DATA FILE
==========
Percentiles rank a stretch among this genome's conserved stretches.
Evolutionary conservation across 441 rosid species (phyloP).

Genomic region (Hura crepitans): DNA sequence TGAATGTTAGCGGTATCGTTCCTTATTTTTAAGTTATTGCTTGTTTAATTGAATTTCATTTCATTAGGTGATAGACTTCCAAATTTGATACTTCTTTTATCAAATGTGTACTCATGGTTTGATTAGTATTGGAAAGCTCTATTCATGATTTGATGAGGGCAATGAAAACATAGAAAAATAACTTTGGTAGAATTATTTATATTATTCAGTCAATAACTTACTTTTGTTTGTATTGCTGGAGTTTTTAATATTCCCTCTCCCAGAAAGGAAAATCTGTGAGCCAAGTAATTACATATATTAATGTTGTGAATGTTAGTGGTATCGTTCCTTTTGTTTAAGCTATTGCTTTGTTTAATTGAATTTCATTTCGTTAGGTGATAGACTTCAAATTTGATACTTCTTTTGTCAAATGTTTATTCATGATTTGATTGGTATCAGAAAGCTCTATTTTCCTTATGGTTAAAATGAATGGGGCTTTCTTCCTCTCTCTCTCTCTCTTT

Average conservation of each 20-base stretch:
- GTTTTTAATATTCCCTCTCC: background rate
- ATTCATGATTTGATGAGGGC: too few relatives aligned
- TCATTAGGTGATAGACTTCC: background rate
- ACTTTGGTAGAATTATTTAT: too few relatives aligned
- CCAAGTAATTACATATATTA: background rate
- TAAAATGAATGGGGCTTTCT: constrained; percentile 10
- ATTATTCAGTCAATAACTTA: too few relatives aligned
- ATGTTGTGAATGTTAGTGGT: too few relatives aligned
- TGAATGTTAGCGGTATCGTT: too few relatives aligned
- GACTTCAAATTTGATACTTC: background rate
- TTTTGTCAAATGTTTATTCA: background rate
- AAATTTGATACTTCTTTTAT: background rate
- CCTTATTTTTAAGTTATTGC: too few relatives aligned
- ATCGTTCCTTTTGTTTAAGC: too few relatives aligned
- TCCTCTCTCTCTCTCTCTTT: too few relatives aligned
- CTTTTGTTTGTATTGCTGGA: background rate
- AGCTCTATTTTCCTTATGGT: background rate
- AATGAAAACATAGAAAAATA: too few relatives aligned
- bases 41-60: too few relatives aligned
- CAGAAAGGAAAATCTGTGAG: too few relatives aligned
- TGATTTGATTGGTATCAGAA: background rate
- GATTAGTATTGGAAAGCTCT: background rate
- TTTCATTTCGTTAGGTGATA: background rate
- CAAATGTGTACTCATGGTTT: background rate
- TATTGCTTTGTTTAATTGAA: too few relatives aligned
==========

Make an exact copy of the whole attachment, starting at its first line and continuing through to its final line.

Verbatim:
Percentiles rank a stretch among this genome's conserved stretches.
Evolutionary conservation across 441 rosid species (phyloP).

Genomic region (Hura crepitans): DNA sequence TGAATGTTAGCGGTATCGTTCCTTATTTTTAAGTTATTGCTTGTTTAATTGAATTTCATTTCATTAGGTGATAGACTTCCAAATTTGATACTTCTTTTATCAAATGTGTACTCATGGTTTGATTAGTATTGGAAAGCTCTATTCATGATTTGATGAGGGCAATGAAAACATAGAAAAATAACTTTGGTAGAATTATTTATATTATTCAGTCAATAACTTACTTTTGTTTGTATTGCTGGAGTTTTTAATATTCCCTCTCCCAGAAAGGAAAATCTGTGAGCCAAGTAATTACATATATTAATGTTGTGAATGTTAGTGGTATCGTTCCTTTTGTTTAAGCTATTGCTTTGTTTAATTGAATTTCATTTCGTTAGGTGATAGACTTCAAATTTGATACTTCTTTTGTCAAATGTTTATTCATGATTTGATTGGTATCAGAAAGCTCTATTTTCCTTATGGTTAAAATGAATGGGGCTTTCTTCCTCTCTCTCTCTCTCTTT

Average conservation of each 20-base stretch:
- GTTTTTAATATTCCCTCTCC: background rate
- ATTCATGATTTGATGAGGGC: too few relatives aligned
- TCATTAGGTGATAGACTTCC: background rate
- ACTTTGGTAGAATTATTTAT: too few relatives aligned
- CCAAGTAATTACATATATTA: background rate
- TAAAATGAATGGGGCTTTCT: constrained; percentile 10
- ATTATTCAGTCAATAACTTA: too few relatives aligned
- ATGTTGTGAATGTTAGTGGT: too few relatives aligned
- TGAATGTTAGCGGTATCGTT: too few relatives aligned
- GACTTCAAATTTGATACTTC: background rate
- TTTTGTCAAATGTTTATTCA: background rate
- AAATTTGATACTTCTTTTAT: background rate
- CCTTATTTTTAAGTTATTGC: too few relatives aligned
- ATCGTTCCTTTTGTTTAAGC: too few relatives aligned
- TCCTCTCTCTCTCTCTCTTT: too few relatives aligned
- CTTTTGTTTGTATTGCTGGA: background rate
- AGCTCTATTTTCCTTATGGT: background rate
- AATGAAAACATAGAAAAATA: too few relatives aligned
- bases 41-60: too few relatives aligned
- CAGAAAGGAAAATCTGTGAG: too few relatives aligned
- TGATTTGATTGGTATCAGAA: background rate
- GATTAGTATTGGAAAGCTCT: background rate
- TTTCATTTCGTTAGGTGATA: background rate
- CAAATGTGTACTCATGGTTT: background rate
- TATTGCTTTGTTTAATTGAA: too few relatives aligned